Would proxy betting ease pain for Korea’s foreigner-only casinos?

Seven Luck casino
Seven Luck casino

The introduction of proxy betting would be a major boost for South Korea’s struggling foreigner-only casinos, although it’s unclear how much political support there would be for such a move, a leading industry consultant says.

“Foreigner-only casinos are languishing,” said Ben Lee, managing partner at iGamiX Management & Consulting. “It’s a world of hurt and it’s likely to go on for several more years.”

“Proxy betting could be a boon,” he said.

South Korea’s foreigner-only casinos were under pressure even before Covid forced the closure of the country’s borders. As a key U.S. ally in Asia/Pacific, South Korea has been caught in the crossfire of tensions between Beijing and Washington.

In 2017, China banned its nationals from visiting South Korea in retaliation for Seoul’s deployment of the U.S.Terminal High Altitude Area Defense (THAAD) missile system. Although travel has resumed, the permission for group tours has never been officially reinstated and Lee expects China to keep up the pressure on its neighbour.

According to Korean media reports, the government is discussing the potential introduction of some form of remote gaming that would target foreign VIP clients. 

New Daily specified VIP customers would be able to play games remotely through an agent at the casino – a practice known as proxy betting.

Lee Sang-heon, a member of the National Assembly Culture, Sports and Tourism Committee, and the Democratic Party of Korea, proposed a “Partial Amendment to the Tourism Promotion Act” earlier this year to allow “non-face-to-face” casino services, the report said.

The proposal comes amidst concern about slumping revenue at the 17 foreigner-only properties and the resulting loss of employment.

According to figures from the Korea Casino Association, sales fell 73 percent last year to KRW336.5 billion ($286.6 million), with the loss of 936 jobs in the sector. 

The situation has shown little improvement this year, with the borders still mostly closed to international travel. The holiday island of Jeju, where casinos have proliferated in recent years to target Chinese tourists, has been particularly hard hit.

The Jeju Tourism Service Union on Tuesday this week held a press conference in front of the Jeju Provincial Office urging the Shinhwa World Casino, owned by Landing International, to stop the mass layoff of its casino workers.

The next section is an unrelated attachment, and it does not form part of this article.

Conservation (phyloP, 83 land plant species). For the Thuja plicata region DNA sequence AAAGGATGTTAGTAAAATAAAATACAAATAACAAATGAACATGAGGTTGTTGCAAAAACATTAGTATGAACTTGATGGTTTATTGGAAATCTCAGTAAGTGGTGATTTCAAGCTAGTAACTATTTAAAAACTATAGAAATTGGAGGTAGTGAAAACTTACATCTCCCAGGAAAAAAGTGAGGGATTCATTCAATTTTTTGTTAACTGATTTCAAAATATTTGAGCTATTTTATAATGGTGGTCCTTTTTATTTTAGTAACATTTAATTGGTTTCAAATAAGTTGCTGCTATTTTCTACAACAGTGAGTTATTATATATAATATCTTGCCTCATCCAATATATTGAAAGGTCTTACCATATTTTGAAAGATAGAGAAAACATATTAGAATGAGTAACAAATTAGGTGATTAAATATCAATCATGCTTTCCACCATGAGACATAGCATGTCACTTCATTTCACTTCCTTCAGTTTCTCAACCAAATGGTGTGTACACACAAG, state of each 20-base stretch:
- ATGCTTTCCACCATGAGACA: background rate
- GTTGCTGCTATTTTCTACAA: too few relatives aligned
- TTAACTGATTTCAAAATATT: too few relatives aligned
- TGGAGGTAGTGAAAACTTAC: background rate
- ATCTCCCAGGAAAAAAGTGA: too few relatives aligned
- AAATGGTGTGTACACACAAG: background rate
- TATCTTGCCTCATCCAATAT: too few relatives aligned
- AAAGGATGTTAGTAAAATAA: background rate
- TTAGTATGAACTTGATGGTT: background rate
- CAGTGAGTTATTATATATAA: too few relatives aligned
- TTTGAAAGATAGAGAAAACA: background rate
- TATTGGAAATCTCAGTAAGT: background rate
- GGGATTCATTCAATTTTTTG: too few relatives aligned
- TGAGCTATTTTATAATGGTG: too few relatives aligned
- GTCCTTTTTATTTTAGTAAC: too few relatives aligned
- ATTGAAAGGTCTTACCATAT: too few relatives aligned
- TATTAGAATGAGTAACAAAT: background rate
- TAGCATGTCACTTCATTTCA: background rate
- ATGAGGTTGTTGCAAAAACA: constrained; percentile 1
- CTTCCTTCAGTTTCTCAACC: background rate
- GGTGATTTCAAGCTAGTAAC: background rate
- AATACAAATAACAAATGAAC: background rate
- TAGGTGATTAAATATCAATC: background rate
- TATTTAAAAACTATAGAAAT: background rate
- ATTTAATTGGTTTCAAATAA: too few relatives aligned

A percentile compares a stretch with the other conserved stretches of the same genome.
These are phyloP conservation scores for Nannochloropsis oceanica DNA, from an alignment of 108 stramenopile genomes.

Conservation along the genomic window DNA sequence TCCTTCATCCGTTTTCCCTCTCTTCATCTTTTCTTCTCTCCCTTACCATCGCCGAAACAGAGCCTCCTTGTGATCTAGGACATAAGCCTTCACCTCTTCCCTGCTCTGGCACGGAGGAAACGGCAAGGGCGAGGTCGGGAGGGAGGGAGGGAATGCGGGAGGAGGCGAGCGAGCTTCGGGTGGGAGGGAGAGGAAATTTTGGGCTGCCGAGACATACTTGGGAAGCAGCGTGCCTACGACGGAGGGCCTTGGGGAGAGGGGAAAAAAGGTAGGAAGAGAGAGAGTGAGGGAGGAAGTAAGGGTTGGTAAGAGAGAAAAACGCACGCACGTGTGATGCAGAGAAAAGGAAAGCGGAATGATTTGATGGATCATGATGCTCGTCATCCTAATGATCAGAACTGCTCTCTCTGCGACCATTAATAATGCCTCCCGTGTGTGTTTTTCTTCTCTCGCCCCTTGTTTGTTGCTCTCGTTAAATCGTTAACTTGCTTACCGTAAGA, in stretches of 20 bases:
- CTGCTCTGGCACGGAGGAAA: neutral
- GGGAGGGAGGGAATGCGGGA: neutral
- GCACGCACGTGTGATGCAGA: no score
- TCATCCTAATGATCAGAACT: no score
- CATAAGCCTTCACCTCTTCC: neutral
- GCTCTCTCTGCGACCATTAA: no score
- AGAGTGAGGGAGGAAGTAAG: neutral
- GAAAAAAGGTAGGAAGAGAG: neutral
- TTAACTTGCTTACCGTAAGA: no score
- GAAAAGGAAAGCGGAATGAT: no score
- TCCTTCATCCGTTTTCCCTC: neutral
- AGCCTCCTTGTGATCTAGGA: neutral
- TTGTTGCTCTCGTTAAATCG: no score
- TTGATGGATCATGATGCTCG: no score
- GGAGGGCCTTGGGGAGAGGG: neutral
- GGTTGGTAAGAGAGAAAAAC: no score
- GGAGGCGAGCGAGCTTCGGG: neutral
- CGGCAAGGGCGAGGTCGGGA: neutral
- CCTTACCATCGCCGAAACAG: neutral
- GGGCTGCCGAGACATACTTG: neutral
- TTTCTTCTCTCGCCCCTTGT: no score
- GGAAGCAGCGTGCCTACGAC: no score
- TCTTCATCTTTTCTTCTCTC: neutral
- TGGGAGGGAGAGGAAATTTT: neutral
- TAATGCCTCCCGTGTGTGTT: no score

The union alleges that the casino’s management has been pushing its workers for voluntary retirement, with 100 workers taking up the company’s offer. 

Lee said the big question will be whether the loss of tax revenue and jobs from the gaming industry will be enough to outweigh the government’s sensitivities to strong anti-gambling sentiment in the country. 

Koreans are banned from gambling at home, apart from in Kangwon Land, which was granted special dispensation to help boost the local economy after the closure of the region’s coal mines. 

In addition, it’s also illegal for Koreans to gamble overseas and they can be prosecuted under Korean law if they are caught doing so. In August this year, former K-Pop star Seungri was jailed for three years for gambling in casinos in Las Vegas and arranging prostitution services. 

According to the New Daily report, one of the main concerns about the proxy betting proposal is that Koreans will find a way to bypass systems designed to block their access to such services.

The government would also have to address the issue of creating further friction with China. In August last year, Beijing said it had created a blacklist of countries thought to be targeting its nationals for gambling purposes. That list has been expanded twice, although the jurisdictions have not been named. 

“We believe South Korea is one of the countries on China’s blacklist,” Lee said. 

As a result, the outlook for South Korea’s casino sector is fairly gloomy even when international travel does resume, so proxy betting would be a welcome addition to their services.